Cancer immunotherapy


Immunotherapy is a very active area of cancer research. Many scientists and doctors around the world are studying new ways to use immunotherapy to treat cancer. Some of these are discussed here.

Treatments that target immune system checkpoints

The immune system has checkpoint proteins (such as PD-1 and CTLA-4) that help keep it from attacking other normal cells in the body. Cancer cells sometimes take advantage of these checkpoints to avoid being attacked by the immune system. Targeting these checkpoints is quickly becoming an important part of the treatment for some cancers, such as melanoma and non-small cell lung cancer. Researchers have also found promising early results against a number of other cancer types. Unlike most other cancer drugs, these checkpoint inhibitors seem to be helpful against many different types of cancer. Only a few of these treatments have been approved for use so far, but many others are now being studied in clinical trials.


A newer approach being studied is to combine treatments that have different targets (such as nivolumab, which targets PD-1, and ipilimumab, which targets CTLA-4) to see if this might work better. In melanoma, this combined approach has been shown to work better than using either treatment alone, but the combination also comes with an increased risk of serious side effects. Other studies are looking at combining checkpoint inhibitors with other types of drugs used to treat cancer.

Newer cancer vaccines

Vaccines are not yet a major type of treatment for cancer. Researchers have been trying to develop vaccines to fight cancer for decades, but this has proven to be harder than was first thought. As researchers have learned over the years, the immune system is very complex. It has also become clear that cancer cells have different ways of eluding the immune system, which makes creating effective vaccines difficult.


Researchers are using the knowledge gained in recent years to improve how they develop cancer vaccines. For example, vaccines are now often given along with other substances (called adjuvants) that help boost the body’s immune response, which might help the vaccines work better. Researchers are also studying the best way to give vaccines, looking to see if they work better when used alone or with other types of cancer treatments.

Types of cancer vaccines

Many different types of vaccines are now being studied to treat a variety of cancers.

Tumor cell vaccines

These vaccines are made from actual cancer cells that have been removed from the patient during surgery. The cells are altered (and killed) in the lab to make them more likely to be attacked by the immune system and then injected back into the patient. The patient’s immune system then attacks these cells and any similar cells still in the body.
Most tumor cell vaccines are autologous, meaning the vaccine is made from killed tumor cells taken from the same person in whom they will later be used. Other vaccines are allogeneic, meaning the cells for the vaccine come from someone other than the patient being treated. Allogeneic vaccines are easier to make than autologous vaccines, but it’s not yet clear if one type works better than the other.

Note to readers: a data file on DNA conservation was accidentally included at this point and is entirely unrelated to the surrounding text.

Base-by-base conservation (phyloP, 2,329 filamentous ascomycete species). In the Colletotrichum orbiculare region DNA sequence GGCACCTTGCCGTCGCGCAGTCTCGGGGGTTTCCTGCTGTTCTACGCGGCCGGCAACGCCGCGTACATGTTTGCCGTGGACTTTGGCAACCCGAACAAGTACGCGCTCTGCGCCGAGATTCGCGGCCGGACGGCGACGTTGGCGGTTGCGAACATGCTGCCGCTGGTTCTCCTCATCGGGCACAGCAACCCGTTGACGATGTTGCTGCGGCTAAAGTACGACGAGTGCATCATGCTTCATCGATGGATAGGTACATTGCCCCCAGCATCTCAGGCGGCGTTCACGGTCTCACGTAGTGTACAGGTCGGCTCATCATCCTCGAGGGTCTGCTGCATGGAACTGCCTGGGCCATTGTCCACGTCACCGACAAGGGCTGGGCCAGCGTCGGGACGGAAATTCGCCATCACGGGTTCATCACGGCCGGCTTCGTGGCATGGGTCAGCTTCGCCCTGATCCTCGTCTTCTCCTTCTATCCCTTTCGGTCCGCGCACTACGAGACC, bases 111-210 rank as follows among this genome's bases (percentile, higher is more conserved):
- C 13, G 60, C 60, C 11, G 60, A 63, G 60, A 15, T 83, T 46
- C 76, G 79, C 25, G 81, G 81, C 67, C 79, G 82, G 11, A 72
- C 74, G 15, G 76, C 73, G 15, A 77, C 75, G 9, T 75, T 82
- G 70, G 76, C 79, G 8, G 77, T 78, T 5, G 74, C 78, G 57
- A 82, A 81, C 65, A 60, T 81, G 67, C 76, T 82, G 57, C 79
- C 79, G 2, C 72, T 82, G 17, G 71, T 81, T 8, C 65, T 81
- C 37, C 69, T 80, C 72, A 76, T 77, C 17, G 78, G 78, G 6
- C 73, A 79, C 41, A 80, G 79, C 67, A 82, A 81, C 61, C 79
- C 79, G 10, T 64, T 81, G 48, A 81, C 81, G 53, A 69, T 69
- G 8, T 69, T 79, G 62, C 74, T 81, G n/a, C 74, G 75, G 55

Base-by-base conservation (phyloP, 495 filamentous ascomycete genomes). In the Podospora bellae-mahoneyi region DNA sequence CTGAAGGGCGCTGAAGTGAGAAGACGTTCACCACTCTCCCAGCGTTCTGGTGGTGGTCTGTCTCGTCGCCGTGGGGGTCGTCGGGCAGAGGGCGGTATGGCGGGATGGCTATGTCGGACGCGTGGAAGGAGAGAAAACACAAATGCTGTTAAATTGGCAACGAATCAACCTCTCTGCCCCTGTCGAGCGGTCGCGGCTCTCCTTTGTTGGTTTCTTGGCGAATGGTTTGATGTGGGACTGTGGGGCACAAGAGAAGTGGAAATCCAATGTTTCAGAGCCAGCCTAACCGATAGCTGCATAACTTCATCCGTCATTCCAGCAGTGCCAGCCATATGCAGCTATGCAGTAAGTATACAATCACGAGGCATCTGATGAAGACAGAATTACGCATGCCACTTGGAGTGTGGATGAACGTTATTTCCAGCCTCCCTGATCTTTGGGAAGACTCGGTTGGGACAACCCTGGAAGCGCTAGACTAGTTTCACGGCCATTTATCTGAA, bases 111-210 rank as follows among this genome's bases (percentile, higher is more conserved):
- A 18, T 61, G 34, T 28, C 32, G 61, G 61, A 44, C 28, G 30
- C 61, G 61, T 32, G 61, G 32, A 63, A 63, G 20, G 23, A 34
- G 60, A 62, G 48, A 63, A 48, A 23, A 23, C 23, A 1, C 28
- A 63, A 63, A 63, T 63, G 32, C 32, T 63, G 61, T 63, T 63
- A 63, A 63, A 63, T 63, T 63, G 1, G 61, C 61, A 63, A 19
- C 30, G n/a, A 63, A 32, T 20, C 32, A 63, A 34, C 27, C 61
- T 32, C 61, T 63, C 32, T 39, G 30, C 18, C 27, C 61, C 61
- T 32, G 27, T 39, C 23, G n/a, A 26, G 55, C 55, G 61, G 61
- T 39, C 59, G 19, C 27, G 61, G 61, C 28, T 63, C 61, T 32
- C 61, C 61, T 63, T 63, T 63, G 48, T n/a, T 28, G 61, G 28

Antigen vaccines

These vaccines boost the immune system by using only one antigen (or a few), rather than whole tumor cells. The antigens are usually proteins or pieces of proteins called peptides.
Antigen vaccines can be specific for a certain type of cancer, but they are not made for a specific patient like autologous tumor cell vaccines are.

Vector-based vaccines

These vaccines use special delivery systems (called vectors) to make them more effective. They aren’t really a separate category of vaccine; for example, there are vector-based antigen vaccines. Vectors are special viruses, bacteria, yeast cells, or other structures that can be used to get antigens into the body. The vectors are often germs that have been altered to make sure they can no longer cause disease.


Vectors can be helpful in making vaccines for a number of reasons. First, they can be used to deliver more than one cancer antigen at a time, which might make the body’s immune system more likely to mount a response. Second, vectors such as viruses and bacteria might trigger their own immune responses from the body, which could help make the overall immune response even stronger. Finally, these vaccines might be easier and less expensive to make than some other vaccines.

Some common cancers in which vaccines are being tested


Some of the more common types of cancer in which vaccines are now being studied include:

  • Brain tumors (especially glioblastoma)
  • Breast cancer
  • Cervical cancer
  • Colorectal cancer
  • Kidney cancer
  • Lung cancer
  • Lymphoma
  • Melanoma
  • Pancreas cancer
  • Prostate cancer

This is not a complete list – vaccines are being studied in other types of cancer as well.

The Advanced Skin Vaccination EPIMMUN™ with the P.L.E.A.S.E.® device is able to create much higher immune responses than with traditional injections. So there is a high possibility to reach the necessary therapeutic level to cure cancer.